• 2.13

    The work on complaints will be supplemented by a greater focus on the quality of legal services that individual consumers receive. Our current research on the quality of advice in asylum will inform any reform activity in this area of practice. Furthermore, we will progress with the implementation of the Quality Assurance Scheme for Advocates and consider what other elements of criminal practice need reform in the light of evidence covering police station accreditation, higher rights of audience and the treatment of vulnerable witnesses.

Other regulatory reform priorities

  • 2.14

    The Legal Services Board is undertaking a major review into the cost of regulation. We welcome this review; throughout 2015, we will work with the Legal Services Board to support its research and analysis. This will include undertaking our own research into regulatory costs. Allied to this we will be considering the way in which the cost of regulation is reflected in the annual fee collection exercise, including the split in fees charged to individuals (the practising certificate fee) and firms (the turnover based entity fee). Our objective is to have undertaken sufficient analysis and consideration of these issues to enable consultation in 2016 with a view to implementing any changes to our regulatory fee structure in October 2016.

  • 2.15

    We have made significant reforms to our regulation since 2010 in order to liberalise the market for legal services and to introduce more proportionate and targeted regulation. As set out above, there is more for us to deliver within the current statutory framework for legal services regulation. We believe more could be achieved within an improved statutory framework for regulation. Throughout 2014/15 we will work with the Legal Services Board, Ministry of Justice and other regulators to identify options for reform and work to progress their development.

Strategic Objective 2

We will work with solicitors and firms to raise standards and uphold core professional principles

Training for Tomorrow

  • 3.1

    In 2014/15 our most significant area of focus will be to progress our work under the Training for Tomorrow programme. This will modernise the system for educating, admitting and training solicitors to ensure that it is fit for the current and future challenges posed by modern society and consumer needs and by the needs of a rapidly developing and changing legal services market. It will ensure that our education and training processes focus on assuring standards whilst encouraging flexible pathways to achieving those standards.

  • 3.2

    In October 2014, we published a consultation on the Competence Statement for solicitors along with the Statement of Legal Knowledge and a Threshold Performance Standard. Taken together, they define the standards required for admission and continued practise as a solicitor. They have been developed as the result of significant engagement with the profession that we have undertaken throughout 2014. We intend to maintain this high level of engagement throughout the consultation process as we move to settle what will be the key foundation for our new approach to education, admission and training.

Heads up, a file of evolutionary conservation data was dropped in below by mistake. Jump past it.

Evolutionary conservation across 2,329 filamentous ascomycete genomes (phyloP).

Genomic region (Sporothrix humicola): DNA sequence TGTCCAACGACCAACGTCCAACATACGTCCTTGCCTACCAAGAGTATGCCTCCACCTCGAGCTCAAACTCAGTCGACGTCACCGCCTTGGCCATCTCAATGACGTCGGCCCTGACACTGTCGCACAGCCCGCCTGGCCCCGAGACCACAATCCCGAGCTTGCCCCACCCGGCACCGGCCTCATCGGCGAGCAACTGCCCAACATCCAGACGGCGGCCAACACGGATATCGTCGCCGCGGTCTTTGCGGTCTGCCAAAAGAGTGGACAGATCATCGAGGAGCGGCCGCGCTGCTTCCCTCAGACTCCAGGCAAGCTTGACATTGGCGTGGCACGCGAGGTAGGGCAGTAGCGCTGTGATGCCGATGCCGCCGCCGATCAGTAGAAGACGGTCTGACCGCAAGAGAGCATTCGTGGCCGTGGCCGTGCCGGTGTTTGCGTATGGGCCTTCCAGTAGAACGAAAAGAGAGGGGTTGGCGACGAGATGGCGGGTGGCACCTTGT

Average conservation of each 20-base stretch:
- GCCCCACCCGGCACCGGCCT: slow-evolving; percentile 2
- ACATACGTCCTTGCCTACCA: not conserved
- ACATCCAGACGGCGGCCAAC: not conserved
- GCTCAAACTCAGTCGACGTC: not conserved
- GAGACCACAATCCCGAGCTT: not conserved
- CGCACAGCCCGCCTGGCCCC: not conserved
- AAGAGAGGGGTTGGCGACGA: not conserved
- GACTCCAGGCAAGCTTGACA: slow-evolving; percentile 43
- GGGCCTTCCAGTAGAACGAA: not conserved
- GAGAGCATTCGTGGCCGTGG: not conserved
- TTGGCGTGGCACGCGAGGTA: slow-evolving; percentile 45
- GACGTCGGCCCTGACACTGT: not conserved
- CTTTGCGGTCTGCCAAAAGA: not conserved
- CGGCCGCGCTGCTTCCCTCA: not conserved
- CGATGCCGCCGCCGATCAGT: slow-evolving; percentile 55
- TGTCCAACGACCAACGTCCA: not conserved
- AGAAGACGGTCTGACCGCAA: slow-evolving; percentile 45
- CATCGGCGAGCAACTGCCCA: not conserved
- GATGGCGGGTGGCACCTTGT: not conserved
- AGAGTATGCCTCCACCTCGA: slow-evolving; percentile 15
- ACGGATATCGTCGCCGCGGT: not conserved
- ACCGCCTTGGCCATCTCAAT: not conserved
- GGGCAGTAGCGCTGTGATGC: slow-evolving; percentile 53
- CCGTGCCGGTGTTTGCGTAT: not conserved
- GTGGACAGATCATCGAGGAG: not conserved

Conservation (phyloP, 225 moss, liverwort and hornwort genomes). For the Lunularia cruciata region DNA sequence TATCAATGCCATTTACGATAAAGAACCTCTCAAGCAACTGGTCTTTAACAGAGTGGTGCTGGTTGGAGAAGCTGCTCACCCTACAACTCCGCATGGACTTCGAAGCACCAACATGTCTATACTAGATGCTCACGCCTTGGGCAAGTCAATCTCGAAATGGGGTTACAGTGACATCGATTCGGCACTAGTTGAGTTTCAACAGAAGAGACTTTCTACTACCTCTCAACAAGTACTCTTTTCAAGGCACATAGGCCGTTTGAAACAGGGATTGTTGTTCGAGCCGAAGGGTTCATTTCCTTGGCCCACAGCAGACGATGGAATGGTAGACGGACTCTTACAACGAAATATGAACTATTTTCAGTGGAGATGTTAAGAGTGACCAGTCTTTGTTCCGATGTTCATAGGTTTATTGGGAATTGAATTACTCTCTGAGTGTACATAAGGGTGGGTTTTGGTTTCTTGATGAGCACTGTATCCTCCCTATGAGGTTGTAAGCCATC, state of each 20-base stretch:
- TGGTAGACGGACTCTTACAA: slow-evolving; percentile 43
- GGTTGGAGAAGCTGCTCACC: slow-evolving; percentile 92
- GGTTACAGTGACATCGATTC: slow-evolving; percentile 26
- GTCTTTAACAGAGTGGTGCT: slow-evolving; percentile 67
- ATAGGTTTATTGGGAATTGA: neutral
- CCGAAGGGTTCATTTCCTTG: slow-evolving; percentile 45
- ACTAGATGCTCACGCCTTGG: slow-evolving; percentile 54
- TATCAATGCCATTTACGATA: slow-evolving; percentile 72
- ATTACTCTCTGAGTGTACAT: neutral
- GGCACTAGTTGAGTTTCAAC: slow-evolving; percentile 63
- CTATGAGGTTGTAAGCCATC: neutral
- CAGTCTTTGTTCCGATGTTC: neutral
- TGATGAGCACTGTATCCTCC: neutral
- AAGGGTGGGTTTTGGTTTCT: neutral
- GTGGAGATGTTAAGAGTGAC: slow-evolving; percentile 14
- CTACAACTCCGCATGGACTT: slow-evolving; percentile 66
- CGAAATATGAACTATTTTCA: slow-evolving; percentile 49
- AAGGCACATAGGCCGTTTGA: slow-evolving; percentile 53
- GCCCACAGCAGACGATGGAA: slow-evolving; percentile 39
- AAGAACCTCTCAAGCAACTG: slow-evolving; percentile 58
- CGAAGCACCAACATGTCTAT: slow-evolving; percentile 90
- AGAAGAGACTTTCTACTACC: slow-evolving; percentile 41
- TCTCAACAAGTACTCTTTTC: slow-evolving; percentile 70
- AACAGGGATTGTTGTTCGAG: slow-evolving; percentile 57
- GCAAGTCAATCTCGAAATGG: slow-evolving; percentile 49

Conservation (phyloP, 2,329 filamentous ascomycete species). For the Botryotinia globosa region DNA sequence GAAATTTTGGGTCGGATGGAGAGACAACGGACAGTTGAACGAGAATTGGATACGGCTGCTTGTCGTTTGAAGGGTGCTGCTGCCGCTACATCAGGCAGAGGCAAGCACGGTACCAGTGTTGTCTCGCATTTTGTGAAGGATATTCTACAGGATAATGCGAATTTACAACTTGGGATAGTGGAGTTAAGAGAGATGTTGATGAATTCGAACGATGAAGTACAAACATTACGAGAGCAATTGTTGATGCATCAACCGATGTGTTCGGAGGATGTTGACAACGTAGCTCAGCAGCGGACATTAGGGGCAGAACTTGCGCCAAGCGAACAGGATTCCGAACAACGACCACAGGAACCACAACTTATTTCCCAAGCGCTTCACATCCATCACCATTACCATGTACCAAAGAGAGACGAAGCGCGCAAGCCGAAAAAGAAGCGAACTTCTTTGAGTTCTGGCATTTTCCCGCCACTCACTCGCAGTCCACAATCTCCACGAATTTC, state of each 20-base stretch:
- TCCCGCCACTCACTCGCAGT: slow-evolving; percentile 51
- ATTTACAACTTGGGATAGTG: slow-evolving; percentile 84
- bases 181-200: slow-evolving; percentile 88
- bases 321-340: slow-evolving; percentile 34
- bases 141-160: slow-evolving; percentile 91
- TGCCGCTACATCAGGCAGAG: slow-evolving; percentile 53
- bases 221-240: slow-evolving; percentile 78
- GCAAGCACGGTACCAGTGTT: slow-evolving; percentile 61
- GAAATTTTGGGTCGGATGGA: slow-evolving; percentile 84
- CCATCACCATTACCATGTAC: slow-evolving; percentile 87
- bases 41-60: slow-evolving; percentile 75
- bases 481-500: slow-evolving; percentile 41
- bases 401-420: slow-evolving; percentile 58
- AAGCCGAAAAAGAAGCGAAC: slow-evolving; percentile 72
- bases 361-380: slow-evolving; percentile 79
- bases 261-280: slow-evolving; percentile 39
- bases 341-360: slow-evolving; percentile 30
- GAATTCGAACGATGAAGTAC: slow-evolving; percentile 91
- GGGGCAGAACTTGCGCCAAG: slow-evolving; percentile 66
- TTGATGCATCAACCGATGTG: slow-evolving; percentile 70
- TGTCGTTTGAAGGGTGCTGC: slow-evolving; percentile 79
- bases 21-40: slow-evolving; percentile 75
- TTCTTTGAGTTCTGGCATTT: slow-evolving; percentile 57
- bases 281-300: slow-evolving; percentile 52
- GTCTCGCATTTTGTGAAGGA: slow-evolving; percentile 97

• 3.3

    We will continue to work with the profession to encourage a more diverse range of pathways to the education, training and experience necessary to develop future entrants to the profession. In particular we will work closely with firms and with government to enable the introduction of apprenticeships as a pathway to future qualification.

  • 3.4

    Throughout 2014/15 we will continue to work with the profession to assist them in preparing for the full implementation, in 2016, of the changes to the continuing professional training and development of solicitors that we announced in 2014.

  • 3.5

    Throughout 2015 we will be developing options for the future mechanism to assess individuals against the new competence requirements and other criteria for entry to the profession. We expect to consult on proposals at the end of 2015.

Focusing our regulatory activity

  • 3.6

    In May 2014 we published a policy statement, Approach to regulation and its reform, in which we set out our analysis of our core regulatory purpose and our focus on regulating the conduct of solicitors and firms to support the core professional principles.

  • 3.7

    In section 4 of this plan we describe the major programme of internal change we will be undertaking in 2015 to improve our performance and support the delivery of justifiable, proportionate and consistent regulatory decisions. As a part of that work we will be implementing clear criteria and guidance to help our decision-makers assess, in a more consistent way, the thousands of issues that are referred to us each year. This will both aid the consistency of our approach and the allocation of resources to ensure that we are addressing the most serious matters. In the second half of 2015 we will launch an exercise to engage the profession in validating those criteria to aid understanding of our approach.